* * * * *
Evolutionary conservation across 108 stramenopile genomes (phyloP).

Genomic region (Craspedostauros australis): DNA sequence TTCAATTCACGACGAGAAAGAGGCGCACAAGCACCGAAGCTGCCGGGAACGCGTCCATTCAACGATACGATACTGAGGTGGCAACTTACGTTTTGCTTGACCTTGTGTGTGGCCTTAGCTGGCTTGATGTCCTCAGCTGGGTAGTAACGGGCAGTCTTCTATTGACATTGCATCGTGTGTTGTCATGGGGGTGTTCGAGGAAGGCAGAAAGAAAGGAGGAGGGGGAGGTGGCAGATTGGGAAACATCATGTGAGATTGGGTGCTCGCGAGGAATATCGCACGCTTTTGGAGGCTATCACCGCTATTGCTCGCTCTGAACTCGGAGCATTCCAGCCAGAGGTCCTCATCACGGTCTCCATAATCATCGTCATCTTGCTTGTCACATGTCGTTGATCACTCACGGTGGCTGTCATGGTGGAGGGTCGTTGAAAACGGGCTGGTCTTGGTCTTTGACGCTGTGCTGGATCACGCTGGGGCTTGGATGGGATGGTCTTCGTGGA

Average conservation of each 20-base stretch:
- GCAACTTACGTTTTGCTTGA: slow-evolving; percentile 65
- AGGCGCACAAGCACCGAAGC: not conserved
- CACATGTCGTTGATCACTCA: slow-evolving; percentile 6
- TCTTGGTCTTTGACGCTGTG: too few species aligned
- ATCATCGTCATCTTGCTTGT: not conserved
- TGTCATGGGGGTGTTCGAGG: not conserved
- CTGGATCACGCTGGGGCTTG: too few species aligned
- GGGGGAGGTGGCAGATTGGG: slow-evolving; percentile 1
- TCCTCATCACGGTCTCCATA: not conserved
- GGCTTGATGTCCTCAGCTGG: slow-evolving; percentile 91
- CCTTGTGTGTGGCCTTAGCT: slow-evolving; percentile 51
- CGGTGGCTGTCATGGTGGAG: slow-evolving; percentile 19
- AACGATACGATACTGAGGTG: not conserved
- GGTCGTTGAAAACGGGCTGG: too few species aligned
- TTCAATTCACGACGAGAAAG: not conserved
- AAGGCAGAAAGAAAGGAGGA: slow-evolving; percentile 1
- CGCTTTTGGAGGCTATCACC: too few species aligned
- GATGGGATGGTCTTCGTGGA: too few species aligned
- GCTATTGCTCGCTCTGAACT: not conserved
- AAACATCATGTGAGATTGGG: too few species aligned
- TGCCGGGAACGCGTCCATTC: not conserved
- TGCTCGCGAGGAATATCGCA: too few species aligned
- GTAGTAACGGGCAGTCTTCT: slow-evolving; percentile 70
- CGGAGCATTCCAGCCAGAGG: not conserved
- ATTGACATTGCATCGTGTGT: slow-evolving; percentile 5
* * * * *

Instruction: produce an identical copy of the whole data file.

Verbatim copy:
Evolutionary conservation across 108 stramenopile genomes (phyloP).

Genomic region (Craspedostauros australis): DNA sequence TTCAATTCACGACGAGAAAGAGGCGCACAAGCACCGAAGCTGCCGGGAACGCGTCCATTCAACGATACGATACTGAGGTGGCAACTTACGTTTTGCTTGACCTTGTGTGTGGCCTTAGCTGGCTTGATGTCCTCAGCTGGGTAGTAACGGGCAGTCTTCTATTGACATTGCATCGTGTGTTGTCATGGGGGTGTTCGAGGAAGGCAGAAAGAAAGGAGGAGGGGGAGGTGGCAGATTGGGAAACATCATGTGAGATTGGGTGCTCGCGAGGAATATCGCACGCTTTTGGAGGCTATCACCGCTATTGCTCGCTCTGAACTCGGAGCATTCCAGCCAGAGGTCCTCATCACGGTCTCCATAATCATCGTCATCTTGCTTGTCACATGTCGTTGATCACTCACGGTGGCTGTCATGGTGGAGGGTCGTTGAAAACGGGCTGGTCTTGGTCTTTGACGCTGTGCTGGATCACGCTGGGGCTTGGATGGGATGGTCTTCGTGGA

Average conservation of each 20-base stretch:
- GCAACTTACGTTTTGCTTGA: slow-evolving; percentile 65
- AGGCGCACAAGCACCGAAGC: not conserved
- CACATGTCGTTGATCACTCA: slow-evolving; percentile 6
- TCTTGGTCTTTGACGCTGTG: too few species aligned
- ATCATCGTCATCTTGCTTGT: not conserved
- TGTCATGGGGGTGTTCGAGG: not conserved
- CTGGATCACGCTGGGGCTTG: too few species aligned
- GGGGGAGGTGGCAGATTGGG: slow-evolving; percentile 1
- TCCTCATCACGGTCTCCATA: not conserved
- GGCTTGATGTCCTCAGCTGG: slow-evolving; percentile 91
- CCTTGTGTGTGGCCTTAGCT: slow-evolving; percentile 51
- CGGTGGCTGTCATGGTGGAG: slow-evolving; percentile 19
- AACGATACGATACTGAGGTG: not conserved
- GGTCGTTGAAAACGGGCTGG: too few species aligned
- TTCAATTCACGACGAGAAAG: not conserved
- AAGGCAGAAAGAAAGGAGGA: slow-evolving; percentile 1
- CGCTTTTGGAGGCTATCACC: too few species aligned
- GATGGGATGGTCTTCGTGGA: too few species aligned
- GCTATTGCTCGCTCTGAACT: not conserved
- AAACATCATGTGAGATTGGG: too few species aligned
- TGCCGGGAACGCGTCCATTC: not conserved
- TGCTCGCGAGGAATATCGCA: too few species aligned
- GTAGTAACGGGCAGTCTTCT: slow-evolving; percentile 70
- CGGAGCATTCCAGCCAGAGG: not conserved
- ATTGACATTGCATCGTGTGT: slow-evolving; percentile 5